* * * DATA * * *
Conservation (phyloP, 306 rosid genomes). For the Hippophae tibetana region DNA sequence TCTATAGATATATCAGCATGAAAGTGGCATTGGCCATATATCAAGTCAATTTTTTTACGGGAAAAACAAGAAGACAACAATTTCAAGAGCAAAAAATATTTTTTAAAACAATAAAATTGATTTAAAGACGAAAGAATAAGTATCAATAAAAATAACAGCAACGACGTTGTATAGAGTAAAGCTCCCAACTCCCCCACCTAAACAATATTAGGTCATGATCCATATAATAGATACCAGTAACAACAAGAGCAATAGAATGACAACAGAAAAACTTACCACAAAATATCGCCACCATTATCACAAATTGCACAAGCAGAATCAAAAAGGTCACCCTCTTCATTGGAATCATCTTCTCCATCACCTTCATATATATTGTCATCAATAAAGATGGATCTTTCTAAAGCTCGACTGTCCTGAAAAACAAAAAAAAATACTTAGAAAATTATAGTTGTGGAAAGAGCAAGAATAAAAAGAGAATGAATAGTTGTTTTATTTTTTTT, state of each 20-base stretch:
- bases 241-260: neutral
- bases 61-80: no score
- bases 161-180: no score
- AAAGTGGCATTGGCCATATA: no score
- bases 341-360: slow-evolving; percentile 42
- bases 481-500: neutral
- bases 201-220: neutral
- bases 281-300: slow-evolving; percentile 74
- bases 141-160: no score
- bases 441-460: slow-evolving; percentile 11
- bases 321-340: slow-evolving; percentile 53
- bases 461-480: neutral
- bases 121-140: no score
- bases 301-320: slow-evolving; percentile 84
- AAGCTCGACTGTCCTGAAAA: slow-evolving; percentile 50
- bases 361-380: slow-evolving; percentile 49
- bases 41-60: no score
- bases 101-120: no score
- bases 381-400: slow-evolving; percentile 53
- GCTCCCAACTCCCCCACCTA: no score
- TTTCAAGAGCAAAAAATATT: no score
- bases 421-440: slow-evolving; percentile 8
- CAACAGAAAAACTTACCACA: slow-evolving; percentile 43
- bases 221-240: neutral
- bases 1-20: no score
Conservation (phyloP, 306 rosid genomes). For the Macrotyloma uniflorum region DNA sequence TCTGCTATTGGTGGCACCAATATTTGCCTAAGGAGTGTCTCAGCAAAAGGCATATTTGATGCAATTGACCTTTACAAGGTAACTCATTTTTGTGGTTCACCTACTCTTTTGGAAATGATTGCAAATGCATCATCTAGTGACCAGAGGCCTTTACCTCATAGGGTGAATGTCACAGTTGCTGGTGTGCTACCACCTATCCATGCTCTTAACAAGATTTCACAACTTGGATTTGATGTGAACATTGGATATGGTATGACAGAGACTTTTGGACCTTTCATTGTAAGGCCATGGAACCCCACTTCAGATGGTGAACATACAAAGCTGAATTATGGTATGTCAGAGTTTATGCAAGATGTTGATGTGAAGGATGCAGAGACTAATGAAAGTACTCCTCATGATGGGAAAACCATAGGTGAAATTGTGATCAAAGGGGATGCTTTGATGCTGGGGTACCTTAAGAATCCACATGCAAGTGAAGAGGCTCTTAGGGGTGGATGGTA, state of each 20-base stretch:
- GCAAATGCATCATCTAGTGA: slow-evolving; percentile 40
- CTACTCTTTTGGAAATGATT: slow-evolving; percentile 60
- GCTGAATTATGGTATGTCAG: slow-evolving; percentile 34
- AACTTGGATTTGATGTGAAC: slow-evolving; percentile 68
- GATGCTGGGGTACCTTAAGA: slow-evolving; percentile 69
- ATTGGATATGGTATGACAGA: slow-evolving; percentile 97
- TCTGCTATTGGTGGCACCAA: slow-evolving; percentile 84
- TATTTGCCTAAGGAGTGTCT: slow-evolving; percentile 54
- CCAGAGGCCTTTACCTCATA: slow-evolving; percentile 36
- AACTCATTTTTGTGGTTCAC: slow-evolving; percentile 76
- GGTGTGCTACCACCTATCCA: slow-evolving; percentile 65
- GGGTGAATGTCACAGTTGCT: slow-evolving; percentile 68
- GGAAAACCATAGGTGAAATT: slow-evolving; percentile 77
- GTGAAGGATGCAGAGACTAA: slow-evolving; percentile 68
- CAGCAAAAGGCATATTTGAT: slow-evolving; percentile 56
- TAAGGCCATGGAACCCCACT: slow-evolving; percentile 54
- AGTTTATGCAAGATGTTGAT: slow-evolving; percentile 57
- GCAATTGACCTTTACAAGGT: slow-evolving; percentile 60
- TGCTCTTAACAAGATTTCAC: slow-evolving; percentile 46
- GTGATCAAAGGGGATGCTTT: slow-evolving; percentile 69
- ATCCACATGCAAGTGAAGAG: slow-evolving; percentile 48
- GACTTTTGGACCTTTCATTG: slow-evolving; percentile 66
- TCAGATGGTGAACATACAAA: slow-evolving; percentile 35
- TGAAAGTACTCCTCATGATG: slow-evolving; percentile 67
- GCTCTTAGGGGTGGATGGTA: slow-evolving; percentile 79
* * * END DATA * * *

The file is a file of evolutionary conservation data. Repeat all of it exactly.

Conservation (phyloP, 306 rosid genomes). For the Hippophae tibetana region DNA sequence TCTATAGATATATCAGCATGAAAGTGGCATTGGCCATATATCAAGTCAATTTTTTTACGGGAAAAACAAGAAGACAACAATTTCAAGAGCAAAAAATATTTTTTAAAACAATAAAATTGATTTAAAGACGAAAGAATAAGTATCAATAAAAATAACAGCAACGACGTTGTATAGAGTAAAGCTCCCAACTCCCCCACCTAAACAATATTAGGTCATGATCCATATAATAGATACCAGTAACAACAAGAGCAATAGAATGACAACAGAAAAACTTACCACAAAATATCGCCACCATTATCACAAATTGCACAAGCAGAATCAAAAAGGTCACCCTCTTCATTGGAATCATCTTCTCCATCACCTTCATATATATTGTCATCAATAAAGATGGATCTTTCTAAAGCTCGACTGTCCTGAAAAACAAAAAAAAATACTTAGAAAATTATAGTTGTGGAAAGAGCAAGAATAAAAAGAGAATGAATAGTTGTTTTATTTTTTTT, state of each 20-base stretch:
- bases 241-260: neutral
- bases 61-80: no score
- bases 161-180: no score
- AAAGTGGCATTGGCCATATA: no score
- bases 341-360: slow-evolving; percentile 42
- bases 481-500: neutral
- bases 201-220: neutral
- bases 281-300: slow-evolving; percentile 74
- bases 141-160: no score
- bases 441-460: slow-evolving; percentile 11
- bases 321-340: slow-evolving; percentile 53
- bases 461-480: neutral
- bases 121-140: no score
- bases 301-320: slow-evolving; percentile 84
- AAGCTCGACTGTCCTGAAAA: slow-evolving; percentile 50
- bases 361-380: slow-evolving; percentile 49
- bases 41-60: no score
- bases 101-120: no score
- bases 381-400: slow-evolving; percentile 53
- GCTCCCAACTCCCCCACCTA: no score
- TTTCAAGAGCAAAAAATATT: no score
- bases 421-440: slow-evolving; percentile 8
- CAACAGAAAAACTTACCACA: slow-evolving; percentile 43
- bases 221-240: neutral
- bases 1-20: no score
Conservation (phyloP, 306 rosid genomes). For the Macrotyloma uniflorum region DNA sequence TCTGCTATTGGTGGCACCAATATTTGCCTAAGGAGTGTCTCAGCAAAAGGCATATTTGATGCAATTGACCTTTACAAGGTAACTCATTTTTGTGGTTCACCTACTCTTTTGGAAATGATTGCAAATGCATCATCTAGTGACCAGAGGCCTTTACCTCATAGGGTGAATGTCACAGTTGCTGGTGTGCTACCACCTATCCATGCTCTTAACAAGATTTCACAACTTGGATTTGATGTGAACATTGGATATGGTATGACAGAGACTTTTGGACCTTTCATTGTAAGGCCATGGAACCCCACTTCAGATGGTGAACATACAAAGCTGAATTATGGTATGTCAGAGTTTATGCAAGATGTTGATGTGAAGGATGCAGAGACTAATGAAAGTACTCCTCATGATGGGAAAACCATAGGTGAAATTGTGATCAAAGGGGATGCTTTGATGCTGGGGTACCTTAAGAATCCACATGCAAGTGAAGAGGCTCTTAGGGGTGGATGGTA, state of each 20-base stretch:
- GCAAATGCATCATCTAGTGA: slow-evolving; percentile 40
- CTACTCTTTTGGAAATGATT: slow-evolving; percentile 60
- GCTGAATTATGGTATGTCAG: slow-evolving; percentile 34
- AACTTGGATTTGATGTGAAC: slow-evolving; percentile 68
- GATGCTGGGGTACCTTAAGA: slow-evolving; percentile 69
- ATTGGATATGGTATGACAGA: slow-evolving; percentile 97
- TCTGCTATTGGTGGCACCAA: slow-evolving; percentile 84
- TATTTGCCTAAGGAGTGTCT: slow-evolving; percentile 54
- CCAGAGGCCTTTACCTCATA: slow-evolving; percentile 36
- AACTCATTTTTGTGGTTCAC: slow-evolving; percentile 76
- GGTGTGCTACCACCTATCCA: slow-evolving; percentile 65
- GGGTGAATGTCACAGTTGCT: slow-evolving; percentile 68
- GGAAAACCATAGGTGAAATT: slow-evolving; percentile 77
- GTGAAGGATGCAGAGACTAA: slow-evolving; percentile 68
- CAGCAAAAGGCATATTTGAT: slow-evolving; percentile 56
- TAAGGCCATGGAACCCCACT: slow-evolving; percentile 54
- AGTTTATGCAAGATGTTGAT: slow-evolving; percentile 57
- GCAATTGACCTTTACAAGGT: slow-evolving; percentile 60
- TGCTCTTAACAAGATTTCAC: slow-evolving; percentile 46
- GTGATCAAAGGGGATGCTTT: slow-evolving; percentile 69
- ATCCACATGCAAGTGAAGAG: slow-evolving; percentile 48
- GACTTTTGGACCTTTCATTG: slow-evolving; percentile 66
- TCAGATGGTGAACATACAAA: slow-evolving; percentile 35
- TGAAAGTACTCCTCATGATG: slow-evolving; percentile 67
- GCTCTTAGGGGTGGATGGTA: slow-evolving; percentile 79